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The Upper Riverbank, a residential project by Longfor Group Holdings and KWG Group, located at 11 Muk Tai Street in Hong Kong’s Kai Tak area, on 27 September 2019. Photo: Martin Chan.

Longfor taps bond guarantee plan, sending stocks soaring amid hopes that China’s financial lifeline can save more property developers

  • Longfor’s application to issue a 20 billion yuan midterm note was accepted by the National Association of Financial Market Institutional Investors (Nafmii)
  • That made Longfor Group Holding the first among China’s private-sector property developers to tap the central bank-backed bond guarantee programme

Longfor Group Holdings Limited’s shares jumped in Hong Kong trading, after the property developer successfully tapped a bond guarantee scheme by the Chinese government for funds.

Shares of the Beijing-based developer soared by 29 per cent to close the day at a three-week high of HK$18.20.

Longfor’s application to issue 20 billion yuan (US$2.8 billion) of midterm notes was accepted on Thursday by the National Association of Financial Market Institutional Investors (Nafmii), becoming the first private-sector developer to tap the loan guarantee programme backed by the People’s Bank of China.
The programme is the crucial “ second arrow” in the Chinese government’s quiver of financial support for the nation’s beleaguered property industry, saddled with billions of dollars worth of overdue bonds, tens of thousands of unfinished homes strewn across the country and dozens of developers teetering on the brink of bankruptcy.

China developers’ stocks and bonds buoyed by hope for direct central bank support

Altogether, the Nafmii plan announced last week offers 250 billion yuan of financial support for developers to ease their liquidity crunch. The plan also provides credit enhancement by the China Bond Insurance Corporation at an annual cost of 0.8 per cent, half of the normal fee.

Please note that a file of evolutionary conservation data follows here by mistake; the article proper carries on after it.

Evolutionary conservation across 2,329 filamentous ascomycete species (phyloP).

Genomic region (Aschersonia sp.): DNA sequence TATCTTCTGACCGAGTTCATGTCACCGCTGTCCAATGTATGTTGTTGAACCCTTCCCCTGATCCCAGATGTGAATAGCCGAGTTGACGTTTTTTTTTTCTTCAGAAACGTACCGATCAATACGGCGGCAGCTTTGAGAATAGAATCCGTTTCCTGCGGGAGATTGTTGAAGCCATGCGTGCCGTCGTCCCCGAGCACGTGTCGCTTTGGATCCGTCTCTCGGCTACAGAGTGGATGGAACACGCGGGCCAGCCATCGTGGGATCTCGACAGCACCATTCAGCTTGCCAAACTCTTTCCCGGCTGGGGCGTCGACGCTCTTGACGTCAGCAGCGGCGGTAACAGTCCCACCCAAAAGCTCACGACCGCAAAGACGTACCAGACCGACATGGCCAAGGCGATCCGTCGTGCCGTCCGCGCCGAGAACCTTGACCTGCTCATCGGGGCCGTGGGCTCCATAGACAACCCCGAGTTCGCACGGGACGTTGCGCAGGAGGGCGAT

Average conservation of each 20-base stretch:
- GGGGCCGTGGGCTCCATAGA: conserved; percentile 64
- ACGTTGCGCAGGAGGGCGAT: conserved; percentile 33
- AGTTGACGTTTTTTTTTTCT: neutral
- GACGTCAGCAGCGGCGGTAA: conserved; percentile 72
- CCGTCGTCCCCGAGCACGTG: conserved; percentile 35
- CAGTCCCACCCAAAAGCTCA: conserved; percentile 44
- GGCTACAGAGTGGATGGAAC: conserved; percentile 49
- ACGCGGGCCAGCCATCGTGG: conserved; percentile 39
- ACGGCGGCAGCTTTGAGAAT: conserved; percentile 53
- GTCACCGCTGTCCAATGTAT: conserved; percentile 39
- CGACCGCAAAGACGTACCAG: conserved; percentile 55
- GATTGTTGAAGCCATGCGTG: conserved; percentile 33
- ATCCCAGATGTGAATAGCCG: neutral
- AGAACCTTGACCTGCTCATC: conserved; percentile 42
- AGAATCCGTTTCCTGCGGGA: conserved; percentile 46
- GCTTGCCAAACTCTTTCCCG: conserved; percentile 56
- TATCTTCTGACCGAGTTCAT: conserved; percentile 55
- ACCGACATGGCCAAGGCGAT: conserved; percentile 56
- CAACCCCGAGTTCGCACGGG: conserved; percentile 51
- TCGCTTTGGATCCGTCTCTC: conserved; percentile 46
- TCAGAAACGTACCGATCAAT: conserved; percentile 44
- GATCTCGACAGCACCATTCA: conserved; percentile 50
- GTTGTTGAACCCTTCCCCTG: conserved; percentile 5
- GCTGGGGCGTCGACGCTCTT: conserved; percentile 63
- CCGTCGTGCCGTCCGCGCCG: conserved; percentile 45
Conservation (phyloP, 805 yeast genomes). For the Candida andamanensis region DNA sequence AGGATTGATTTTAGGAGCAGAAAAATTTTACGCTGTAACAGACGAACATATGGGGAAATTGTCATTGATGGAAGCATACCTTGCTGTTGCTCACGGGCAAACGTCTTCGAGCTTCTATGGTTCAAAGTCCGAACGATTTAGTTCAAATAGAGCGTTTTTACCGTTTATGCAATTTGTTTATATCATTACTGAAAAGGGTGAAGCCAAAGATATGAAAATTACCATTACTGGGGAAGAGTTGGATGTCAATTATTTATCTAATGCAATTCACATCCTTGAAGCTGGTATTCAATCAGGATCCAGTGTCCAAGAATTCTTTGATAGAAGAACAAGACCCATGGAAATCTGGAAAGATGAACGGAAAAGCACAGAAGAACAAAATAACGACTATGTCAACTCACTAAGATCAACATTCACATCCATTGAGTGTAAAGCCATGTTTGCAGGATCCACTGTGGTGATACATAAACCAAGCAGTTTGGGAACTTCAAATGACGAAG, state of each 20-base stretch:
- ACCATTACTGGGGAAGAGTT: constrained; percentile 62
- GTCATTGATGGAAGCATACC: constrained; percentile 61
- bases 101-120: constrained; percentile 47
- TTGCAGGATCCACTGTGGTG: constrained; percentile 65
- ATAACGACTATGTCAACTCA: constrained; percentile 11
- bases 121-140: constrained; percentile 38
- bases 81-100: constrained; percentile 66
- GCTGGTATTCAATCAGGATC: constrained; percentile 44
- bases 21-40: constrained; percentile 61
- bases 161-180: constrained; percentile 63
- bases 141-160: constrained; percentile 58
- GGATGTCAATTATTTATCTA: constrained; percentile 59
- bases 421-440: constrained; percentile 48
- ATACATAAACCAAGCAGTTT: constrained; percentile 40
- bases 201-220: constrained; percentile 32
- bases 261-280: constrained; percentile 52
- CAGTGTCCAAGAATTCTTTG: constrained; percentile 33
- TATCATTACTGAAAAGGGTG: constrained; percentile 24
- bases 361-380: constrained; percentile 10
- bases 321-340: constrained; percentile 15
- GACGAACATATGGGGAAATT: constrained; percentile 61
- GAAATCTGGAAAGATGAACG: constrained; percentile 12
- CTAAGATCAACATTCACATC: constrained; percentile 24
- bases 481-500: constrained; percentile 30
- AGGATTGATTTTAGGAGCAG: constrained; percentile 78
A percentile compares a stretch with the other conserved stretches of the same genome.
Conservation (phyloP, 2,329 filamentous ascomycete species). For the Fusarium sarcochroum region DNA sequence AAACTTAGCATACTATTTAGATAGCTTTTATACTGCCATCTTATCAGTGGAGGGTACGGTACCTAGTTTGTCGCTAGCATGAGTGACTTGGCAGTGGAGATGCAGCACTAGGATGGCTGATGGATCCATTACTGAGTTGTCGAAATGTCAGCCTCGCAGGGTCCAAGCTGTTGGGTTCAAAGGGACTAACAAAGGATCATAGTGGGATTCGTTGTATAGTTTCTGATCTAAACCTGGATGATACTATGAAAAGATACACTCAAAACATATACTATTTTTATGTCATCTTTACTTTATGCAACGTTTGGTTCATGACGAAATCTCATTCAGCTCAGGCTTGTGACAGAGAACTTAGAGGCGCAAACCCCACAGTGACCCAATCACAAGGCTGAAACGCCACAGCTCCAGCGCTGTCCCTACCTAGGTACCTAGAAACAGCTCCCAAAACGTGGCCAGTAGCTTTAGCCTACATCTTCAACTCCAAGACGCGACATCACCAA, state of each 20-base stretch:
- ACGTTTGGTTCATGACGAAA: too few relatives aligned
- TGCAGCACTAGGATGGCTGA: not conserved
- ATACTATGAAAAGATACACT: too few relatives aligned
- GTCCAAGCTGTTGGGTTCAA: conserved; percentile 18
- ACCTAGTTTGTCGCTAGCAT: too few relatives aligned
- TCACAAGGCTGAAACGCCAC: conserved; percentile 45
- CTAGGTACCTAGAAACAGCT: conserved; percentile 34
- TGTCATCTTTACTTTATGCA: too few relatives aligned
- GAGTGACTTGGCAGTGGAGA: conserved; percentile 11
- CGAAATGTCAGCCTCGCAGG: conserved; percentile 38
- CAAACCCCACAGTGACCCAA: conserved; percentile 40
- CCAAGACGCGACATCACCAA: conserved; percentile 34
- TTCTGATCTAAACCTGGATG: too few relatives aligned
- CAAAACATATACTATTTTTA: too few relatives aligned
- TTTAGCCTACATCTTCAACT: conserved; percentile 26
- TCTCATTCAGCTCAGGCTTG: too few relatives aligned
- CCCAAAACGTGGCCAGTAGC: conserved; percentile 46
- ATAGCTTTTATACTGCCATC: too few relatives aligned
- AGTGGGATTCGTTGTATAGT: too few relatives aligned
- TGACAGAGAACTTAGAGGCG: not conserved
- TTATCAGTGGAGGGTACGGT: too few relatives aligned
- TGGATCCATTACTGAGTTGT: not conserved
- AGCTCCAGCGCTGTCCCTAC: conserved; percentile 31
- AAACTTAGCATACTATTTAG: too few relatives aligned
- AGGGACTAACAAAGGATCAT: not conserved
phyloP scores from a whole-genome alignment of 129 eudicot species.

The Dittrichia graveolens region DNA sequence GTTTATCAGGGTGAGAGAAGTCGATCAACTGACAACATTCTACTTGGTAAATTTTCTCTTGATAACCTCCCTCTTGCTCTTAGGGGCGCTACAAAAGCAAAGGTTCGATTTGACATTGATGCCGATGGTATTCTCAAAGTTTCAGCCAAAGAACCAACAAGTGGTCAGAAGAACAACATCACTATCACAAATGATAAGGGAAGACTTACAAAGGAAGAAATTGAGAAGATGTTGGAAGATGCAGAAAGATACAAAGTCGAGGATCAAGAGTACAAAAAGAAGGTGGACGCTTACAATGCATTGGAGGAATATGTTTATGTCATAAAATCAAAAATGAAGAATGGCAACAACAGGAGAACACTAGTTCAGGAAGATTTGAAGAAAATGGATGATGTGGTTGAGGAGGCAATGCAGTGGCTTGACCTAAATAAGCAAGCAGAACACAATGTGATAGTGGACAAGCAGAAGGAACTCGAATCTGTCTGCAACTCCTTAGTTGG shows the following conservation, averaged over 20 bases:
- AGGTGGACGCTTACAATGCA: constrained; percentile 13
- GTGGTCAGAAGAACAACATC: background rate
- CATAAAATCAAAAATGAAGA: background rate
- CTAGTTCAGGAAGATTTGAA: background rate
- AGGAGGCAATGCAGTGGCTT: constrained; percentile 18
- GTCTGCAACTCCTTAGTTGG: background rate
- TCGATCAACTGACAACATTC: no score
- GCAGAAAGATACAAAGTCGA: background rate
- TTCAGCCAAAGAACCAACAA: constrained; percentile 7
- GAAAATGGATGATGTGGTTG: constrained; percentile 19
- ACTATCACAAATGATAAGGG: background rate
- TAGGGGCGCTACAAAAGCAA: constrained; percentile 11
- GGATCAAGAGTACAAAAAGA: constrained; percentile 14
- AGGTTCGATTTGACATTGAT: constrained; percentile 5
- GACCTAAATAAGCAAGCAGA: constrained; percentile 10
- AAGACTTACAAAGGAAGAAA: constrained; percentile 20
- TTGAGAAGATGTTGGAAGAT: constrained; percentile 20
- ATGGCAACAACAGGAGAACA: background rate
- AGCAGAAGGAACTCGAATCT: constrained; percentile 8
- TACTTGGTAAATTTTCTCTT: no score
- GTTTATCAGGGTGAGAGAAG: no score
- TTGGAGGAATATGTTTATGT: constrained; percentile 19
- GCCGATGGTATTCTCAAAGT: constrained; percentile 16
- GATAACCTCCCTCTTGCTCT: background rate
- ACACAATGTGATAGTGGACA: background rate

“We are positively surprised by the prompt reaction of Nafmii, which indicated high priority [placed on] the scheme by regulators,” said Raymond Cheng, managing director of CGS-CIMB Securities. “Longfor [took] 8 per cent of the 250-billion yuan program, which is much higher than expected. This suggests that most of the notes [may be] likely to go to private developers, versus the expectation of 20 to 30 per cent only.”

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Longfor is not the sole developer seeking the financial bailout, Nafmii said. Shares of Country Garden, a developer based in the Guangdong provincial city of Foshan and controlled by one of China’s wealthiest families, jumped 35 per cent - their biggest one-day percentage jump since they were listed in 2007 - on optimism that the Nafmii platform would help it raise funds to sate its liquidity crunch.

Country Garden said it was withdrawing its debt from ratings by S&P Global Ratings and Fitch Ratings, after the two credit-rating agencies downgraded the creditworthiness of several private developers including Country Garden and CIFI.

Nafmii’s “bond financing program demonstrates the central government’s stance to stabilize the sector amid weak market sentiment, which should help stop the downward spiral in confidence that could affect developers of higher credit quality,” said S&P’s director Ricky Tsang.

An undated photo of Longfor’s founder and chairwoman Wu Yajun. Photo: Handout

The program will provide much needed liquidity to the surviving developers, though the exact size of funding to each developer is not yet know and may only offer modest relief to their liquidity, he said in a written response today to the Post.

“Furthermore, not every developer is likely to pass the eligibility test for the program. These supportive credit facilities usually come with pledge of assets, mainly investment properties, which could prove difficult for some developers,” he added.

Nevertheless, Tsang warned that the increase in such secured funding could in turn worsen the subordination risks for the offshore USD bondholders, while Cheng noted that a recovery in sales of those real estate companies is still the key factor to watch and risks remain due to uncertainty led by the Covid-19 pandemic in the short term.